The Pieve di Santo Stefano in Campoli is located in the hills between the valleys of the Greve and the Pesa in the comune of San Casciano in Val di Pesa. Dedicated to St. Stephen, it is one of the oldest churches of the Florentine Diocese.
Named after the Camp, it was built, called Campoli, probably by contraction of Campus Populi or Campus Pauli.
Documented for the first time in 903, the Pieve originally consisted of a basilica with three naves covered with trusses and provided with as many semicircular apses, as in the oldest parish churches of the diocese. During the 18th century, radical changes were made to the original building with the baroque redefinition of the interior and the addition of the portico. The still visible Romanesque structures are limited to the upper part of the façade, divided by pilasters culminating in five blind arches, to the lateral sides, to the right apse and to the bell tower.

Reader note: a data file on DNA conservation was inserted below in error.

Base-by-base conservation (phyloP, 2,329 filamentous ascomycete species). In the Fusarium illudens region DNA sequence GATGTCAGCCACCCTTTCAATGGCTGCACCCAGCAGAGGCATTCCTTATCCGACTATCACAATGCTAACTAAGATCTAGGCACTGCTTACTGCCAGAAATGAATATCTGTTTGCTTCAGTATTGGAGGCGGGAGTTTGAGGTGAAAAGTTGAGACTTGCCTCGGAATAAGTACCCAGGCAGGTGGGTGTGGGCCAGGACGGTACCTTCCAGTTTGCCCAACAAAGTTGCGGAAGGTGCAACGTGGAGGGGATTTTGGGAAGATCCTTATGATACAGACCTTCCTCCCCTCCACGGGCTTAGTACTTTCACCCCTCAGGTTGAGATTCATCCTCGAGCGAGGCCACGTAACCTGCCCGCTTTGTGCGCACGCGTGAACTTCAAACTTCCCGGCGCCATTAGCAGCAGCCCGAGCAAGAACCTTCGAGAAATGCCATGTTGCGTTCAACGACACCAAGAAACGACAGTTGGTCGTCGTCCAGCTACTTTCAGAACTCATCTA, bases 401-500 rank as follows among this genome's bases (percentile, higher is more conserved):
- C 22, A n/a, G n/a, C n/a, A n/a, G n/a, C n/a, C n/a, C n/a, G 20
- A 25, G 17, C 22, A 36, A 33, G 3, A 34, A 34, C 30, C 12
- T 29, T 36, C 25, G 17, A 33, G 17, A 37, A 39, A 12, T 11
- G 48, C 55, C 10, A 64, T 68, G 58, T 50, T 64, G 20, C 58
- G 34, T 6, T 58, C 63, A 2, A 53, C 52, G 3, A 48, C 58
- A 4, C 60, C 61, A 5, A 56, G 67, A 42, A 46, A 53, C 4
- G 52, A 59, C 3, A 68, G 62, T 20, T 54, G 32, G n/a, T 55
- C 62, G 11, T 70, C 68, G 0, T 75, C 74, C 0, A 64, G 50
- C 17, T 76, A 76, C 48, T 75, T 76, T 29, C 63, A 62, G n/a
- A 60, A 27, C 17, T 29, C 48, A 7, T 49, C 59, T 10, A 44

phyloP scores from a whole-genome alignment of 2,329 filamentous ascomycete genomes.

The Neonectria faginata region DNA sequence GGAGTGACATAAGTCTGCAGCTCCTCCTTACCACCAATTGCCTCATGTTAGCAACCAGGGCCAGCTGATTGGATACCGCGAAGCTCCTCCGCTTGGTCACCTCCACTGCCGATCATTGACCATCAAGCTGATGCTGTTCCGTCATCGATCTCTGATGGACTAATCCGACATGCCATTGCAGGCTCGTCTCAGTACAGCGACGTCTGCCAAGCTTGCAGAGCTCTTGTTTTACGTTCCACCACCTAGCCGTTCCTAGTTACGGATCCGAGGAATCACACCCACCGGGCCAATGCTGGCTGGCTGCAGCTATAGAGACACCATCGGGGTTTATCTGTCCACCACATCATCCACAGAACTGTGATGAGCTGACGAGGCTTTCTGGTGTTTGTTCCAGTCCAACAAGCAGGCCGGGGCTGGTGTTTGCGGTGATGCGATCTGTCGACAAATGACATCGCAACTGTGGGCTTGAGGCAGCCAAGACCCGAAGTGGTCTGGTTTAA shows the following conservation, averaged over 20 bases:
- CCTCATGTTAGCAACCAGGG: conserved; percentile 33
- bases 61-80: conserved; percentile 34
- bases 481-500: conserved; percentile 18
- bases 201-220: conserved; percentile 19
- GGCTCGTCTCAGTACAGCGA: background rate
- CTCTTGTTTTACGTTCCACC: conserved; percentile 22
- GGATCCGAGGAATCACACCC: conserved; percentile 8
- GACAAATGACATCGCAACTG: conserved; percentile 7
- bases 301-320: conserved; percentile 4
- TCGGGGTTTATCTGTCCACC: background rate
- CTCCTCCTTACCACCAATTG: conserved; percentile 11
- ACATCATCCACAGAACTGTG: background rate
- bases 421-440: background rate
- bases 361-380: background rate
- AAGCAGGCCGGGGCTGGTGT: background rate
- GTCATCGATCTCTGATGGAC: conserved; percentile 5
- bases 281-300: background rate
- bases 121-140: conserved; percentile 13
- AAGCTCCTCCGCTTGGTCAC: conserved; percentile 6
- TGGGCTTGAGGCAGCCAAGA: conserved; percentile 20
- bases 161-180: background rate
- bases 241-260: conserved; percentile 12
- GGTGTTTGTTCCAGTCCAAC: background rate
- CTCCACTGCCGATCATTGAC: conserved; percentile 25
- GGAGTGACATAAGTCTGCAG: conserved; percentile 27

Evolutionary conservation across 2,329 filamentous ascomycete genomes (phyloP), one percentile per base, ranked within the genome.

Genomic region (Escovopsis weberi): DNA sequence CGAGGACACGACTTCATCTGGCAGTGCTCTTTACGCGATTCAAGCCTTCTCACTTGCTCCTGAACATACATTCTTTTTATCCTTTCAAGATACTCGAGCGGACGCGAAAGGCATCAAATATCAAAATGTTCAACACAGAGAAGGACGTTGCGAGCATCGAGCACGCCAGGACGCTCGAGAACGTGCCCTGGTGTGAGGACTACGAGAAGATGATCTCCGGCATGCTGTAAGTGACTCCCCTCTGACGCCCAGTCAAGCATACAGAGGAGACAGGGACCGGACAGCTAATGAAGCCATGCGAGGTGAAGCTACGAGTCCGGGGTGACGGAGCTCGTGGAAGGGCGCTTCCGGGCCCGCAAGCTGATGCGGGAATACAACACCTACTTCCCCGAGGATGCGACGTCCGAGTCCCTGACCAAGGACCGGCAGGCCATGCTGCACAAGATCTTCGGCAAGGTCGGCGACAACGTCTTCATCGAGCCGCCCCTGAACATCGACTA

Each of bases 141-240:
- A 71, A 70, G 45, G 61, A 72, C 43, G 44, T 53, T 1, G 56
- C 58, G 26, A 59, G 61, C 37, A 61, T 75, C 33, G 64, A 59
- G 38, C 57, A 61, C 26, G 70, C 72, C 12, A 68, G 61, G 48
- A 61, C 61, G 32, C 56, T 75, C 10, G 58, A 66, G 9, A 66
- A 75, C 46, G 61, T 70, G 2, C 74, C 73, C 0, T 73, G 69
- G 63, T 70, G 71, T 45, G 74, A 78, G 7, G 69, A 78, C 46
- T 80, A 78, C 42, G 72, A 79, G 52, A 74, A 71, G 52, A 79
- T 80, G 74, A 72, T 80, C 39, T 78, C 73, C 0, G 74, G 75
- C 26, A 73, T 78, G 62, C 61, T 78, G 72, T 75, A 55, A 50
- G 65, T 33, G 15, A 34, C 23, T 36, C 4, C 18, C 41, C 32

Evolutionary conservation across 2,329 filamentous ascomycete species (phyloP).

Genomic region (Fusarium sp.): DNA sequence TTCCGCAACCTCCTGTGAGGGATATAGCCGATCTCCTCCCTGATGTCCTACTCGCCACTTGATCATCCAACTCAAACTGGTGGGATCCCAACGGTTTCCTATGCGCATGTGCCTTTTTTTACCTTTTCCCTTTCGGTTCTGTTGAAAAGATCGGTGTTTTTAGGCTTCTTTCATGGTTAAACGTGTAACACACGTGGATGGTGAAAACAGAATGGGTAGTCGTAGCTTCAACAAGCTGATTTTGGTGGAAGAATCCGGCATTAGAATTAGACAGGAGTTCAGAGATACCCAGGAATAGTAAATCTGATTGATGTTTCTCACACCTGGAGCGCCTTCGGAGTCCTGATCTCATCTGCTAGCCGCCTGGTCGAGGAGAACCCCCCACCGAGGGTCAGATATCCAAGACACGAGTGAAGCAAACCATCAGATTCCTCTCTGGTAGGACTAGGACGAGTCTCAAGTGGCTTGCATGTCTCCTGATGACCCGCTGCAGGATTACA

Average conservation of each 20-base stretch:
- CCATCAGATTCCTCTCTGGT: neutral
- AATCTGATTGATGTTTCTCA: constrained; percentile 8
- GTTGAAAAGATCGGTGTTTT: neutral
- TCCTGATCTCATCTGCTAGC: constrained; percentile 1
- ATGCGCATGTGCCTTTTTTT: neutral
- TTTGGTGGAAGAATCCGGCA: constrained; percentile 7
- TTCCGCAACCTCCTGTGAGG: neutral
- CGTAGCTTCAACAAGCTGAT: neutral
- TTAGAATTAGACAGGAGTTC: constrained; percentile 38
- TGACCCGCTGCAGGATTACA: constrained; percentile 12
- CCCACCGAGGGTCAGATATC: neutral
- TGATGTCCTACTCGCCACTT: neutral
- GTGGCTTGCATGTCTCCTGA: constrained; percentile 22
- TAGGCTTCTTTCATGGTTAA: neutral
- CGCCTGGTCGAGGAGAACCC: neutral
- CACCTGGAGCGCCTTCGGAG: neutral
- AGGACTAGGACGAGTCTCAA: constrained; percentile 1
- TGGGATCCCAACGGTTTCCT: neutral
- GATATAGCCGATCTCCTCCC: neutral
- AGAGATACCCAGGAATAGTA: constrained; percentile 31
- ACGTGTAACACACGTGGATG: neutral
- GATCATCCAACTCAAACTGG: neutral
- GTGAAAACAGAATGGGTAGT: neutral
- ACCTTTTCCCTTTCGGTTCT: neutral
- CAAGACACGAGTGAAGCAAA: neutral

The bishops of Florence were home to it, where the imperial Legates and Marquis of Tuscany used to lodge while they were in the province.
Among his parish priests he had Giulio de 'Medici, the one who would become Pope Clement VII. Candido Del Buono, Galileo's pupil and distinguished physicist, was also the parish priest of this church.
Inside the church there is a large table, a masterpiece by Bugiardini, a pupil of Michelangelo, depicting the Virgin, Saint John the Evangelist and other saints. Also to be admired is a small table on a gold background with the Virgin, Child and Saint John the Baptist, from the Florentine school of the sixteenth century and the wooden pulpit from the sixteenth century.